Dental bone grafting adds bone tissue to your jaw by relocating bone matter from elsewhere in your body. It sounds upon first hearing like a rather extreme and invasive procedure, but it’s been around for decades and is actually a relatively minor procedure. The goal of this article is to try and answer some of the common questions about bone grafting.
When are bone grafts needed?
A dentist in Scarborough may recommend that you undergo bone grafting for several reasons relating to tooth loss and gum disease. The loss of one or more teeth means you also lose the roots of those teeth that stimulate the growth of healthy root bone tissue. Over time, living without those roots will cause your bone to lose mass and density.
That loss of bone mass and density may eliminate the support on which your facial structure relies, cause the loosening and loss of further teeth, and mean you can not hold dental implants. The same loss of bone mass and density can be a consequence of serious periodontitis. Bone grafting can help return support to your facial structure, to prevent the loss of additional teeth and in anticipation of receiving dental implants.
The different types of dental implants
The best type of bone grafting procedure for you depends on several factors, especially your medical history, current medical condition and the root causes of the bone mass and density issues being addressed. Bone grafts are performed with several different types of materials and using several different techniques.
Bone grafts using your own bone from elsewhere in your mouth or body are called autogenous bone grafts or autografts. Bone can also be harvested from a cadaver to be grafted to your jaw via an allograft. Xenogenic bone grafts use bone from animals that has been treated to avoid the risk of rejection or infection. Dentists also have access to synthetic materials to produce bone-like substances to be grafted to your jaw.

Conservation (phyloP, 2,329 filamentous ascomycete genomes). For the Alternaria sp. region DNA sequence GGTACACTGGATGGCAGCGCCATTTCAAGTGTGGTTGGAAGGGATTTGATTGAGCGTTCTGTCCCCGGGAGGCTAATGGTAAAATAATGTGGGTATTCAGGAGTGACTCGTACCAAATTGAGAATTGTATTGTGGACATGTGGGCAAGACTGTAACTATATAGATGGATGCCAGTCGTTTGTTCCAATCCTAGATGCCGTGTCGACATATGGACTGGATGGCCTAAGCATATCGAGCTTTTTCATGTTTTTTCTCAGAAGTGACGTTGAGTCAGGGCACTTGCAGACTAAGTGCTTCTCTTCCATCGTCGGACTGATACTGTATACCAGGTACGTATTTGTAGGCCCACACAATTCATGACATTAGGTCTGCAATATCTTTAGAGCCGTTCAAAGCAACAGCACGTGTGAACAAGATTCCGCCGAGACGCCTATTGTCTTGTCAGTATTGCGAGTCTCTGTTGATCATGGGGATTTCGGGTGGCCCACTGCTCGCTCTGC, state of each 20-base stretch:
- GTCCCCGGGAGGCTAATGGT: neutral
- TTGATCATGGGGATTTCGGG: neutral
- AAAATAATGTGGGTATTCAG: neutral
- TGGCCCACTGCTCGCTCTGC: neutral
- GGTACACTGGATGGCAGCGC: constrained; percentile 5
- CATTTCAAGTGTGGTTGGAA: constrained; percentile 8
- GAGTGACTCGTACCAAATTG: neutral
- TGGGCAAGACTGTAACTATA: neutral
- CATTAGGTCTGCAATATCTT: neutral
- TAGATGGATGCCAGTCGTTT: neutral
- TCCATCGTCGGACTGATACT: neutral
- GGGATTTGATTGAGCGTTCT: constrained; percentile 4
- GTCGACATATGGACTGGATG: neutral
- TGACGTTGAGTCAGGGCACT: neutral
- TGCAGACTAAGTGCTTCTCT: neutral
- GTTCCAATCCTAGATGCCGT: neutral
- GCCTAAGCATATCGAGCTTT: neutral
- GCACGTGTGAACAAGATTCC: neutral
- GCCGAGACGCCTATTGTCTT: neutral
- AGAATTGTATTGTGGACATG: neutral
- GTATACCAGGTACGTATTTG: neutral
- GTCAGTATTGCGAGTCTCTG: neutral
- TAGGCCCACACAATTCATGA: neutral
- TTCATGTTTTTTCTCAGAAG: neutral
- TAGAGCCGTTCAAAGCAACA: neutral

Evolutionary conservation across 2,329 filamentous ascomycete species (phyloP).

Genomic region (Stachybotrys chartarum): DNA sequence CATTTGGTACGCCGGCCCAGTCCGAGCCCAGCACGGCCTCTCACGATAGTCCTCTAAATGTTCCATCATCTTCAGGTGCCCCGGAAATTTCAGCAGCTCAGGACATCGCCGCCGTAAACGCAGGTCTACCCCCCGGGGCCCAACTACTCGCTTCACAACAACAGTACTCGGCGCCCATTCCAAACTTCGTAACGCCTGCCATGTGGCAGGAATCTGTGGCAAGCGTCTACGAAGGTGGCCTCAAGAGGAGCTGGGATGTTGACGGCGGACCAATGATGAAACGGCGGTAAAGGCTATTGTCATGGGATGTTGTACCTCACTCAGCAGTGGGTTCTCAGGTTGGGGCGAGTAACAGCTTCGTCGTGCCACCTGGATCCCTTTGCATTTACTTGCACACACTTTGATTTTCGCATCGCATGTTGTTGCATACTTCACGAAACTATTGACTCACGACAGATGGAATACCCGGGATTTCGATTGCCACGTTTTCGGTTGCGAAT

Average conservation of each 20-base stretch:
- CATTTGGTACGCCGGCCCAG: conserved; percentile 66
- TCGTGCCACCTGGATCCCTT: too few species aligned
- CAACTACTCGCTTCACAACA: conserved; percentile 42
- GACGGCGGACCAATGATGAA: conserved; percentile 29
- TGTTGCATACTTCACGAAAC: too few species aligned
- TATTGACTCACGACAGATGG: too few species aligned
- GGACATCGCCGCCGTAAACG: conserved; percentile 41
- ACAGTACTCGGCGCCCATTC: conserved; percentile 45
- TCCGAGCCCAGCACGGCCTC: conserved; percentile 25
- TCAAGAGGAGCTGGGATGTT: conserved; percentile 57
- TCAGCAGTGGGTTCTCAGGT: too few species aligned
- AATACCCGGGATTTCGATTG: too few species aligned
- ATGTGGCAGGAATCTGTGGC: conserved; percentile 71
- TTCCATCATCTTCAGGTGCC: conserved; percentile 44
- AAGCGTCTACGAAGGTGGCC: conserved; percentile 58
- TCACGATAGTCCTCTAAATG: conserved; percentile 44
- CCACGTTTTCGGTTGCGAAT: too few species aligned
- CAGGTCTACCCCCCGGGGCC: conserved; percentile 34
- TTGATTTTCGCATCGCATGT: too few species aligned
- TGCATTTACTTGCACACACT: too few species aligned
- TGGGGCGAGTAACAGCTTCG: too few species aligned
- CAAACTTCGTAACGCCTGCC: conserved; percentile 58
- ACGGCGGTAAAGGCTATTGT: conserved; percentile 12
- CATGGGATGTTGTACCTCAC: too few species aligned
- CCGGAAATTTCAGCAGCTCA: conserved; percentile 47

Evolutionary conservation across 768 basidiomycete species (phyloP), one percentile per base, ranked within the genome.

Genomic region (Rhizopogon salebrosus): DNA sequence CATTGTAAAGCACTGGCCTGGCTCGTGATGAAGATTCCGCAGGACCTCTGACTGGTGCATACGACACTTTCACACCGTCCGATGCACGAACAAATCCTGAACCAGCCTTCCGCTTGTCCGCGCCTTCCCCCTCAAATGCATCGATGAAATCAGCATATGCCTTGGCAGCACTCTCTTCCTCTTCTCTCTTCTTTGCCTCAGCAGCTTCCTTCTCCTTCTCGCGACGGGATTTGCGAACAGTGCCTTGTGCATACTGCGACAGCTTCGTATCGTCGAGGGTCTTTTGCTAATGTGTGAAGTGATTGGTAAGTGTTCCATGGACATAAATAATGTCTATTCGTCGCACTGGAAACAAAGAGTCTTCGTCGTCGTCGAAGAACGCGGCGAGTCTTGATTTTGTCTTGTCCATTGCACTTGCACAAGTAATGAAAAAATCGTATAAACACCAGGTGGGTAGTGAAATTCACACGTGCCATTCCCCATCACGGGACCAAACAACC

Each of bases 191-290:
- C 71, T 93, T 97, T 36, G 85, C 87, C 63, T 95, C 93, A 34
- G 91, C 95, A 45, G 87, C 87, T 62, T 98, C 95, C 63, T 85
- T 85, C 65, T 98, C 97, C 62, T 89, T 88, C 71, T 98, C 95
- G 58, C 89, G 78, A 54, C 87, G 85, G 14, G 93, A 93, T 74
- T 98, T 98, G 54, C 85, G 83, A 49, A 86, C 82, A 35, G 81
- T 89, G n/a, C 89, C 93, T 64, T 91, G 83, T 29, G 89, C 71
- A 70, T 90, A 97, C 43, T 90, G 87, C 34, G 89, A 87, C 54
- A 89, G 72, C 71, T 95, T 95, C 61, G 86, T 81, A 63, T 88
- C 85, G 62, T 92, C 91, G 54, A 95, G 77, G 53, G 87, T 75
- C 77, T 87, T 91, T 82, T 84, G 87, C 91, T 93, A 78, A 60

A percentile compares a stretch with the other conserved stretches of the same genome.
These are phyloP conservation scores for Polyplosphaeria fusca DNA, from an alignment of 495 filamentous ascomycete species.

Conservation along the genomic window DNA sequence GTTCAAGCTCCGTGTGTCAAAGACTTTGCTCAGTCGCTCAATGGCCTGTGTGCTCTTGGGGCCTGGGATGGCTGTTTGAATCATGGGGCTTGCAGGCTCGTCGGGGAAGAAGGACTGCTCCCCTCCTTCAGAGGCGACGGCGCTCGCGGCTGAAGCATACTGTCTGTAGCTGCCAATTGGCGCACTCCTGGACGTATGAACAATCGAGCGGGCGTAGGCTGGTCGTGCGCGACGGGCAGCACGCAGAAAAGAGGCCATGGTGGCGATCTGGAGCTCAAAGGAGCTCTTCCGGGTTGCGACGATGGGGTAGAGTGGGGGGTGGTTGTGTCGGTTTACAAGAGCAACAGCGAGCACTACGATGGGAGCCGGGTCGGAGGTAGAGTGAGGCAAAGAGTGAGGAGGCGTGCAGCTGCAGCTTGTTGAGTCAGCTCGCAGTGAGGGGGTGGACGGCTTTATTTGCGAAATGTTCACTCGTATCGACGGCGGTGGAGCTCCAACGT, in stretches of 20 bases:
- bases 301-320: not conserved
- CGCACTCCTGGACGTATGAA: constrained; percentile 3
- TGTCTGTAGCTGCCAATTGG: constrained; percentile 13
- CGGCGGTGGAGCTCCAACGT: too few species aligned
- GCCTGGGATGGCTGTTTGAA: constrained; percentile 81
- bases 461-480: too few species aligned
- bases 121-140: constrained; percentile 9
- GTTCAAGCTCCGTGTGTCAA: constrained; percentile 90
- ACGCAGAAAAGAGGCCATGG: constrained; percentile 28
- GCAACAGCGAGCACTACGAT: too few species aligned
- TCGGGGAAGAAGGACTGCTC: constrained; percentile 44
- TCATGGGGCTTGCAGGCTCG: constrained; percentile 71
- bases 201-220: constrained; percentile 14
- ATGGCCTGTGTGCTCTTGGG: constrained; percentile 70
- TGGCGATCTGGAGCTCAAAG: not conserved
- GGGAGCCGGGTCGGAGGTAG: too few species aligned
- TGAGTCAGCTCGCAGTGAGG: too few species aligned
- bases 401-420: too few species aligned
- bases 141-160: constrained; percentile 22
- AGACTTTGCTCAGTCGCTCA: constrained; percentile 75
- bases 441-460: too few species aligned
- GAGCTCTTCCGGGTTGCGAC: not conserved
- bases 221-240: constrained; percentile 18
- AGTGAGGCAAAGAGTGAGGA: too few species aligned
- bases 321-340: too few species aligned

There are three common types of bone graft procedures. Block bone grafts relocate bone from the very back of your jaw bone (near your wisdom teeth) to treat significant bone loss. Socket grafts are performed simultaneously with a tooth extraction. Bone harvested from elsewhere is placed in the socket left void by the extracted tooth.
Sinus lifts are a form of bone grafting near you to address the loss of molars in your upper jaw. When you lose molars in your upper jaw, the sinuses in your face have a tendency to sink lower and fill the gaps left behind by your missing molars. Sinus lifts return your sinus to their proper position and fill the gaps left behind by your missing molars with grafted bone material.
Who is a good candidate for bone grafting?
- Patients with good bone density around the tooth to be replaced with an implant, but who need additional bone mass.
- Patients who suffer from autoimmune disorders that affect the body’s ability to heal — diabetes is a common example — may not be good candidates for bone grafting. Having said that, bone grafting may be possible following a consultation between your dentist in Scarborough and a physician familiar with your medical condition.
- Patients with healthy gums are good candidates for bone grafting. If you have periodontal disease, that gum disease may have to be treated before any bone grafting can be performed due to the risk of further and worsened infection
Nervousness about seemingly complex dental procedures is normal. Don’t hesitate to ask any and all questions that you have if your dentist has recommended that you undergo bone grafting. The answers may help you realize how straightforward and common bone grafting procedures are, and how they can help restore your dental health and appearance.